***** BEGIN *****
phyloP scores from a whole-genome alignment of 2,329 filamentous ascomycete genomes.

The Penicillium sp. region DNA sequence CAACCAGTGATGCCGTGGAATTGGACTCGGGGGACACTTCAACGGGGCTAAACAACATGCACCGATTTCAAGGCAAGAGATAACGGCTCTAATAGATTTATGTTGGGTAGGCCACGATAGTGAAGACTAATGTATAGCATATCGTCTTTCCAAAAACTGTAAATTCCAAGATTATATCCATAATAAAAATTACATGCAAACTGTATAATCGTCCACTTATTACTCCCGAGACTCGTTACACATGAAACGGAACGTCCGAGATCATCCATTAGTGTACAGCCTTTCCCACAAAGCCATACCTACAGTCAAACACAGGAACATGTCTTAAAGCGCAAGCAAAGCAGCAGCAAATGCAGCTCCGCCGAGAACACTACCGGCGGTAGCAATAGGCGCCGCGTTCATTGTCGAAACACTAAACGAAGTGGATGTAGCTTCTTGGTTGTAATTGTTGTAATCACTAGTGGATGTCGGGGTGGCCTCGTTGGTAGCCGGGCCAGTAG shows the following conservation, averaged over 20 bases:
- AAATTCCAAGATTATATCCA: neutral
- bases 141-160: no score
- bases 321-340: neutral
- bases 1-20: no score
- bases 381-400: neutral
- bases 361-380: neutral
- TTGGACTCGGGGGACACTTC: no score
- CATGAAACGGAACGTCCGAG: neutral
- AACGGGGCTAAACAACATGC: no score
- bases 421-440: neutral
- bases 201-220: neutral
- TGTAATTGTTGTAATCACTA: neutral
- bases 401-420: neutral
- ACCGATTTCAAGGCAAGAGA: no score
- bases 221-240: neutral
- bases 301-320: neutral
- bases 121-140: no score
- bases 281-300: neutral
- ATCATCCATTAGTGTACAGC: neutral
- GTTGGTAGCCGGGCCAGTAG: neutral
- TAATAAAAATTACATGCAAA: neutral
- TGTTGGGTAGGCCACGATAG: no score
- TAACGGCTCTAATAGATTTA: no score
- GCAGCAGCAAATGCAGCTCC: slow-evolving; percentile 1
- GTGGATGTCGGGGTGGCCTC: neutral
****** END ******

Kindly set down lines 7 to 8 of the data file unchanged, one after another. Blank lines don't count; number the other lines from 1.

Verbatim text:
- bases 381-400: neutral
- bases 361-380: neutral